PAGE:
Tony Harland – 12,13 & 14 FEB 2016
South-easterlies, gusting to well over 20knots, made for some interesting and exciting sailing and necessitated a change of program mid-event during the inaugural “Pineapple Raid” in southern Moreton Bay.
This event, organized by Euan MacDonald of Amity Yachts/Australiawide Boat Sales, was a three day rally style gathering designed for small, shallow draught vessels. There were two categories – “sail only’ which included the likes of the Jubilees, trailer sailers etc., and “raid” – boats propelled by sail and/or oar. In the event, the strong following winds negated the need for “oar” even within the narrow, winding Wally’s Gutter and Mackenzie Channel near Jumpinpin.
The strong south-easterlies caused problems for a couple of potential participants even before the start. Endeavoring to journey from Redland Bay to Southport on the Thursday, the Jubilee “Lyla” suffered a broken boom and returned to Redland Bay, and the Jubilee “Stella”, towing a 19’ Chamberlain Gunning Dory, turned back with outboard motor problems.
However, some 22 boats and 70 or so participants made it to the pursuit style start near Curridgee on Sth Stradbroke on Friday Morning (most overnighted at Southport Yacht Club on Thursday night). All participants experienced a great ride in fresh wind/flat water over the 22NM course to RQYS Canipa on the NE tip or Russell Island. Only mishaps were yours truly who capsized the borrowed 16’ flattie skiff “Bella” during a flying gibe near the entrance to Wally’s Gutter, and the crew of my old Chamberlain Gunning Dory “Grytviken” who bottled shortly thereafter. However both boats recovered quickly without assistance and finished near the head of the fleet.
Camps were set up on the lawn at Canaipa and a wonderful dinner was prepared on the outdoor facilities by on-board chef Nicola Noble of Char Baby Catering.
On Saturday, the plan was to continue north, via the Southern Moreton Bay Islands to the Little Ships Club at One Mile on Stradbroke Is., with the fleet returning south to a finish at Redland Bay on the Sunday. However with the strong SE wind forecast to continue throughout Sunday, it was decided that the trip back from One Mile would be hazardous, especially for the small, open “raid” boats. The fallback was to camp another night at Canaipa, conduct a “round Karragarra Is. race” on the Saturday in the relative shelter of the islands, and return downwind to Redland Bay on Sunday.
Since dinner on Saturday was to be at the Little Ships Club, the organizers were not equipped to cater again at Canaipa. Miraculously, the tiny RSL Club on Russell Is. was able to accommodate an extra 70 guests for an excellent dinner.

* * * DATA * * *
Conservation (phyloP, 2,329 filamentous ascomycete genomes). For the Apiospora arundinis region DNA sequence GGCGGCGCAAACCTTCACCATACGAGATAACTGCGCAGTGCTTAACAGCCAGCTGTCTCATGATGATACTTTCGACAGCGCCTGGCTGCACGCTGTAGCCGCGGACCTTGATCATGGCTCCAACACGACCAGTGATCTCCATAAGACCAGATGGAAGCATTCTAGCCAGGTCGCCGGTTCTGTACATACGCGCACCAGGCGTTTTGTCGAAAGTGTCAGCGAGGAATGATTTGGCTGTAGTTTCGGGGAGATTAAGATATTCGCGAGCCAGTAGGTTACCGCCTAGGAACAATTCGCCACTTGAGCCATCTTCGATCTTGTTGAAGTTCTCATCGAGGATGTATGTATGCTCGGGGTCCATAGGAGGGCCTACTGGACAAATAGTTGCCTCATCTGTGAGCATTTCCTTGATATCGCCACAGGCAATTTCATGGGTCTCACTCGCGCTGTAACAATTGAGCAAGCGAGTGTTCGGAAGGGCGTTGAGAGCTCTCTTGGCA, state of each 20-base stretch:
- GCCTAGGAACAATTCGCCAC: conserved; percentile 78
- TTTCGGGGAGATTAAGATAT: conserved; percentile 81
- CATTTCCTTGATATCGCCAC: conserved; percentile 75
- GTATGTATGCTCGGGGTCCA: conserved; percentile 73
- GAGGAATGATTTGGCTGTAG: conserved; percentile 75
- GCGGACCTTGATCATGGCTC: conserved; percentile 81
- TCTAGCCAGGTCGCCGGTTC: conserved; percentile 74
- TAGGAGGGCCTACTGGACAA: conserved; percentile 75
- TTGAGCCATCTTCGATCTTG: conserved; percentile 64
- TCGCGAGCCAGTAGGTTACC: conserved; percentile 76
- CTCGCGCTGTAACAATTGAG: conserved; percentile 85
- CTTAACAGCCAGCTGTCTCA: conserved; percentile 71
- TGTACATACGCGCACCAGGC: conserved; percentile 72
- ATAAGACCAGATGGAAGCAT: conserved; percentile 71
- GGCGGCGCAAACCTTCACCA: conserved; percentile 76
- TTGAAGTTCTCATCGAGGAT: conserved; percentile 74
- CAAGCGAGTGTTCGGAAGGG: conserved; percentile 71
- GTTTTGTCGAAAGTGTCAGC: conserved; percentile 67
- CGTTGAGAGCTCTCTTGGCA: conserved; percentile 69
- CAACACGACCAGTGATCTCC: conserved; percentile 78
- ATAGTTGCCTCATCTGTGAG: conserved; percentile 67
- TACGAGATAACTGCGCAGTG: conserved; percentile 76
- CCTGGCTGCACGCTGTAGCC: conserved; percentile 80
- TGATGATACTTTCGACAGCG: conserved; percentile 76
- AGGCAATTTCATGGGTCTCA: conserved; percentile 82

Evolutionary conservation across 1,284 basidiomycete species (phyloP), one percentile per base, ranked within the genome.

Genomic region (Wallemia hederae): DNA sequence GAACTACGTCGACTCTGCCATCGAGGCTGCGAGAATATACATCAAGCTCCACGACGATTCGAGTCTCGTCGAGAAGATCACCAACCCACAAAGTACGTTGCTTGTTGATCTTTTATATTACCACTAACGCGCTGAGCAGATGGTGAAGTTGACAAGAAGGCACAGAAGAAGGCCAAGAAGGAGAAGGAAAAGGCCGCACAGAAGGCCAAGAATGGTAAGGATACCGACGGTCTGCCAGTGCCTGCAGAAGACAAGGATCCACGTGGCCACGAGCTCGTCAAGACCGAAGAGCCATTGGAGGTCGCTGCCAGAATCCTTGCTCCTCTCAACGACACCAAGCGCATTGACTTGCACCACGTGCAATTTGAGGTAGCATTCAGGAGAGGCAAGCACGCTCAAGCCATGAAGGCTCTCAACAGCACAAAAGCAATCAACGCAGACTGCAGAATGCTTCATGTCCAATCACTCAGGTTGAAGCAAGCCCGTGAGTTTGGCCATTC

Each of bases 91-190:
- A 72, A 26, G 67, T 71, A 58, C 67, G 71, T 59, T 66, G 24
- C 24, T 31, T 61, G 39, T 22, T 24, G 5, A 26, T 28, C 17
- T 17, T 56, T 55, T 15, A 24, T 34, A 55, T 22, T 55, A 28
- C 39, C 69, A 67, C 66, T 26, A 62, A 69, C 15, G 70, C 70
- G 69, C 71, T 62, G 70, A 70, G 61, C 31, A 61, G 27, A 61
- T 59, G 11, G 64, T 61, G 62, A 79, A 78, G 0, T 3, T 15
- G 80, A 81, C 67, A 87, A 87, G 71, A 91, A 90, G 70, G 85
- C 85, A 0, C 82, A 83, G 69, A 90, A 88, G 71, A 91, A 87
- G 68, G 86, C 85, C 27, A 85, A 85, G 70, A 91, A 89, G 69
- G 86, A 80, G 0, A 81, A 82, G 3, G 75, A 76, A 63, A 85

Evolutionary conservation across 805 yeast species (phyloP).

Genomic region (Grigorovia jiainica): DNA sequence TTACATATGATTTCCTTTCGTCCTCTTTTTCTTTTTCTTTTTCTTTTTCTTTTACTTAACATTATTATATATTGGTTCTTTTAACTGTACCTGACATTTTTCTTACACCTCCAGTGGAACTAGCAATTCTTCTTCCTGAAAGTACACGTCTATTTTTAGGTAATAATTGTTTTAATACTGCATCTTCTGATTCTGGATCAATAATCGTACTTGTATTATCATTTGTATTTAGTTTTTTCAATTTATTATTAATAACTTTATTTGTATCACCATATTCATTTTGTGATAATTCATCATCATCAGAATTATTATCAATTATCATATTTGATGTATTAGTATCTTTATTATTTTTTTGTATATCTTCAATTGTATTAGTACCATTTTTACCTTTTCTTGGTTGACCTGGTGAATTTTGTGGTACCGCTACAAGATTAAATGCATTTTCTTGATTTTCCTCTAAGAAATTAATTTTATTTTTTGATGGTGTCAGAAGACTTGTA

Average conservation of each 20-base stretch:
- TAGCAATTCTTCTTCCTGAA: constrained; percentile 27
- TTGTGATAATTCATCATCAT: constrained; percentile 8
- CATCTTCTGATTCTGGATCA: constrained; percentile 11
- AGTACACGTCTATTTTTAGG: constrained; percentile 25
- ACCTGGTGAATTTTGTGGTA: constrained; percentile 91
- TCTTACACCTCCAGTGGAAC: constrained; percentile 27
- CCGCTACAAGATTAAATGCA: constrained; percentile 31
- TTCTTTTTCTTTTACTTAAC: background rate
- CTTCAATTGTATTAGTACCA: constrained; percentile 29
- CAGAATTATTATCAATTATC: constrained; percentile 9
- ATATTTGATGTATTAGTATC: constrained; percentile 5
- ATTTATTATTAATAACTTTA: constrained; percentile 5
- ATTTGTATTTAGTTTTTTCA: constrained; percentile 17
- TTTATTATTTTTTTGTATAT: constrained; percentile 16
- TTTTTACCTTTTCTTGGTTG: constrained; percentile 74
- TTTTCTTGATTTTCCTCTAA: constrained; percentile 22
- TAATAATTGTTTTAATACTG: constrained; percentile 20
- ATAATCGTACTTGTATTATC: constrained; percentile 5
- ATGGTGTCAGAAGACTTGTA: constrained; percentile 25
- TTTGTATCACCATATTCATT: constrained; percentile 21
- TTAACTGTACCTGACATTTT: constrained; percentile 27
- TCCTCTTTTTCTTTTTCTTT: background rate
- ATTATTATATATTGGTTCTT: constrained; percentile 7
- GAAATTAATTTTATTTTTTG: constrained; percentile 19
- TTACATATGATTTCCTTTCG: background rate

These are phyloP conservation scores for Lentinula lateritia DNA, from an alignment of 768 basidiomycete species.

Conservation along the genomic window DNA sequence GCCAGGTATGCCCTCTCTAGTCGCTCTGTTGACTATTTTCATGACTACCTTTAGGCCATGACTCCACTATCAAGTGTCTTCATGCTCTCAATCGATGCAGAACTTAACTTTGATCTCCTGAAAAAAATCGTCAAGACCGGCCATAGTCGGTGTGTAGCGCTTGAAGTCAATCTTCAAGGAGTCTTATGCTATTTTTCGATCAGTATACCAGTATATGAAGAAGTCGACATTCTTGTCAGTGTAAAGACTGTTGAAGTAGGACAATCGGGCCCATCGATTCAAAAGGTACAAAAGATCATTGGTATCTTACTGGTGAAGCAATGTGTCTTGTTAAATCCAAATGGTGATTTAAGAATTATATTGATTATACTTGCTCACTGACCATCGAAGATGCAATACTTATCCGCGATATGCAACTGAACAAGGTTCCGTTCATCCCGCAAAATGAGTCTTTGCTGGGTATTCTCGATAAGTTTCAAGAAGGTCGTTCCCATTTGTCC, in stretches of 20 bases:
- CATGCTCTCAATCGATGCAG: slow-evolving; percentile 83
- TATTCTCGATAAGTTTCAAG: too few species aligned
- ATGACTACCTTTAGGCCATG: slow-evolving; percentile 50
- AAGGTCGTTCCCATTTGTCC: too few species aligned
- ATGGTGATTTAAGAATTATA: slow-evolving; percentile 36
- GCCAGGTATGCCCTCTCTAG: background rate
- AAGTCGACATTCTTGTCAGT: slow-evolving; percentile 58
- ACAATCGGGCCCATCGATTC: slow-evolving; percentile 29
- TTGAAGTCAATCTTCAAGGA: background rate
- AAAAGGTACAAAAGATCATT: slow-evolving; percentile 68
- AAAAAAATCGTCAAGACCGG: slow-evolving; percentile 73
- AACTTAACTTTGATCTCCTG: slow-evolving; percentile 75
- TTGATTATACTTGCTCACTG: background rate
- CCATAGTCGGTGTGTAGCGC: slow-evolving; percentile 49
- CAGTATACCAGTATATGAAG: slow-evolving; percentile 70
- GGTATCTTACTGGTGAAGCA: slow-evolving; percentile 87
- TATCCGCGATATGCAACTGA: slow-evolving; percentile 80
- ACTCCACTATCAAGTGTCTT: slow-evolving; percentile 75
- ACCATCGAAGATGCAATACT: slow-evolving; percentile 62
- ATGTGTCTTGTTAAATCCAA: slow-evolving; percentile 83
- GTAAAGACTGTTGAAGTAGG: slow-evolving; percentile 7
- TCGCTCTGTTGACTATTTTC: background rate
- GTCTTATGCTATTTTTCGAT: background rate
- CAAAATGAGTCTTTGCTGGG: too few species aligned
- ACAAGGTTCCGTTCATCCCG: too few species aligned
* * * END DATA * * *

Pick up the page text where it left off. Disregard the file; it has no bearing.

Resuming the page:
The decision not to proceed to One Mile proved to be the right one, and nearly all participants enjoyed some safe but lively sailing on both days. (The only “casualty” was yours truly again capsizing “Bella” at the start of day 3, this time breaking the gaff in the process – had to quickly build a new one in the day or two following before the rather fussy owner found out.)
A final lunch and presentation was held at Pelican Slipways Café on Weinam Creek at Redland Bay. The proprietors closed the café early to accommodate us, and cleared the slipway pontoon to facilitate the rafting up of participating vessels.
Notable among the achievements was the efforts of young Tom Robinson and his crew-mate Callum Ferguson, who rowed Tom’s Chamberlain Gunning Dory over the whole course on all three days in less than ideal rowing conditions.
Four WBAQ members participated. David Hoffman had a great ride in “G.I.Go”, as did Matt Moore in his re-rigged 16’ skiff “Belle”. Barry Rawlinson skippered the winning “sailing” entry, the Jubilee “Beverly” and as mentioned, yours truly had a less than distinguished raid in “Bella”. (My brother in law Dugald from the Isle of Wight and his wife Nicky added an international dimension to the event, sailing our Jubilee “Jason”.
The overall “raid” trophy was won by Keith Glover and Dave Surmon sailing my old Chamberlain Gunning Dory “Grytviken”. (I had given her away but borrowed her back for the event) Keith’s “other boat” is the magnificently restored 60’ Alden Ketch “Wraith of Odin”. Good to see these old blokes can still handle a very lively “little” boat.
All in all, this was a wonderful, well organized event, with excellent support vessels, great catering, and good fellowship, that I’m sure many of our members would enjoy.